Those Pesky Urban Voters

Reporting on Politics and Policy.
Nov. 13 2012 1:51 PM

Those Pesky Urban Voters

Paul Ryan's "how I screwed this up" tour begins with the ol' "too many liberal urbanites voted" chestnut.

David Weigel David Weigel

David Weigel is a reporter for Bloomberg Politics

“I think the surprise was some of the turnout, some of the turnout especially in urban areas, which gave President Obama the big margin to win this race,” said Ryan to local station WISC-TV in his first post-election interview. “When we watched Virginia and Ohio coming in, and those ones coming in as tight as they were, and looking like we were going to lose them, that's when it became clear we weren't going to win.”

This has engendered the expected shock-and-sputter over Ryan's dismissiveness. The highlight of the genre, clearly, is a New York Times story that cites "one person on Twitter" and "another" to show that Ryanrage is growing.

I'd argue that Ryan's position is fairly savvy, given what else is out there. A rumor du jour on the right (which I plan to get into as soon as our national Petraeus nightmare winds down) is that the lack of Romney votes in some Philadelphia and Cleveland precincts suggest that there was ELECTION FRAUD. There is, however, plenty of precedent for inner-city precincts voting heavily Democratic. Most of the precincts in question gave a similarly non-existent number of votes to John McCain in 2008. McCain didn't really campaign in those cities, ceding the black vote to Barack Obama.

No, I think Ryan's next statement is more revealing.

“I don’t think we lost it on those budget issues, especially on Medicare — we clearly didn’t lose it on those issues,” he said.

Ryan spent weeks promising to "win this debate" over Medicare, so he can't say he lost it. But what he's implying here is that voters, for other reasons, simply didn't consider the wisdom of the big arguments. And that's sort of the argument Republicans make about urban voters -- they vote so reflexively Democratic, they're hardly responsive to policy debates.

Ryan's solution to this problem seems to be backing Tom Price over Cathy McMorris-Rodgers for the fourth-ranking role in the GOP conference, which would make it an all-white male leadership team again.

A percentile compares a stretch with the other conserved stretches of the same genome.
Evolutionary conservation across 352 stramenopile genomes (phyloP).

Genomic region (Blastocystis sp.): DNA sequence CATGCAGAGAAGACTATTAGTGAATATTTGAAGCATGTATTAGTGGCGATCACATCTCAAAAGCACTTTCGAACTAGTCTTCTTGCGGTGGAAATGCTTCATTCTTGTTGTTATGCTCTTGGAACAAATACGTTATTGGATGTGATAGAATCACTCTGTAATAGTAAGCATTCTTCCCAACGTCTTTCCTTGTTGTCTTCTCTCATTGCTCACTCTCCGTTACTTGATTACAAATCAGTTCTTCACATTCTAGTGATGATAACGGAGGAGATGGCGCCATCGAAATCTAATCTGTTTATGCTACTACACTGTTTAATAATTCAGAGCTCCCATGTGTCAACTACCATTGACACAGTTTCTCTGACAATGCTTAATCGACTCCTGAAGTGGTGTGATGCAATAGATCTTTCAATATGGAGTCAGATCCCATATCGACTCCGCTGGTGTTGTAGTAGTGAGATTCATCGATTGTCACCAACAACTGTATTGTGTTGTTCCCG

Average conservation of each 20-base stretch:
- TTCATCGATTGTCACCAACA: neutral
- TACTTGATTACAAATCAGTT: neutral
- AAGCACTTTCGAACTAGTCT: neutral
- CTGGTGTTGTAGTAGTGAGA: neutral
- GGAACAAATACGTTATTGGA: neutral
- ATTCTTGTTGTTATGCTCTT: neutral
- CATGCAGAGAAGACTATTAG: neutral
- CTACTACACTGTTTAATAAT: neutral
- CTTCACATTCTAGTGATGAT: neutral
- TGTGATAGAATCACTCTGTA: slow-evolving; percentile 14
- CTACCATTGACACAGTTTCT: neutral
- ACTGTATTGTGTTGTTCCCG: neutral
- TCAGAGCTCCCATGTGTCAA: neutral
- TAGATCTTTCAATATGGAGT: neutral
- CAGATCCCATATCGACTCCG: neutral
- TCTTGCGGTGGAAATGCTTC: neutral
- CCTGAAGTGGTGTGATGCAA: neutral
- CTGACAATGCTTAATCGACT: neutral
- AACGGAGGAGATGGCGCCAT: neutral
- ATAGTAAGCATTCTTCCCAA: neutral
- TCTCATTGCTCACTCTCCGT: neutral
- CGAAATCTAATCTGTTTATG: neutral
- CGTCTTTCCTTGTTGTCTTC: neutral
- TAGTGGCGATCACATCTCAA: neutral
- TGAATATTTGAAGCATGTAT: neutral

David Weigel is a reporter for Bloomberg Politics



The Irritating Confidante

John Dickerson on Ben Bradlee’s fascinating relationship with John F. Kennedy.

My Father Invented Social Networking at a Girls’ Reform School in the 1930s

Renée Zellweger’s New Face Is Too Real

Sleater-Kinney Was Once America’s Best Rock Band

Can it be again?

The All The President’s Men Scene That Captured Ben Bradlee

Medical Examiner

Is It Better to Be a Hero Like Batman?

Or an altruist like Bruce Wayne?


Driving in Circles

The autonomous Google car may never actually happen.

The World’s Human Rights Violators Are Signatories to the World’s Human Rights Treaties

How Punctual Are Germans?

  News & Politics
Oct. 22 2014 12:44 AM We Need More Ben Bradlees His relationship with John F. Kennedy shows what’s missing from today’s Washington journalism.
Oct. 21 2014 5:57 PM Soda and Fries Have Lost Their Charm for Both Consumers and Investors
The Vault
Oct. 21 2014 2:23 PM A Data-Packed Map of American Immigration in 1903
  Double X
The XX Factor
Oct. 21 2014 3:03 PM Renée Zellweger’s New Face Is Too Real
  Slate Plus
Oct. 22 2014 6:00 AM Why It’s OK to Ask People What They Do David Plotz talks to two junior staffers about the lessons of Working.
Brow Beat
Oct. 21 2014 9:42 PM The All The President’s Men Scene That Perfectly Captured Ben Bradlee’s Genius
Oct. 22 2014 8:13 AM Good Teaching Is Not About Playing It Safe Classroom technology can make learning more dangerous, and that’s a good thing.
  Health & Science
Bad Astronomy
Oct. 22 2014 7:30 AM An Illusion That Makes Me Happy and Sad
Sports Nut
Oct. 20 2014 5:09 PM Keepaway, on Three. Ready—Break! On his record-breaking touchdown pass, Peyton Manning couldn’t even leave the celebration to chance.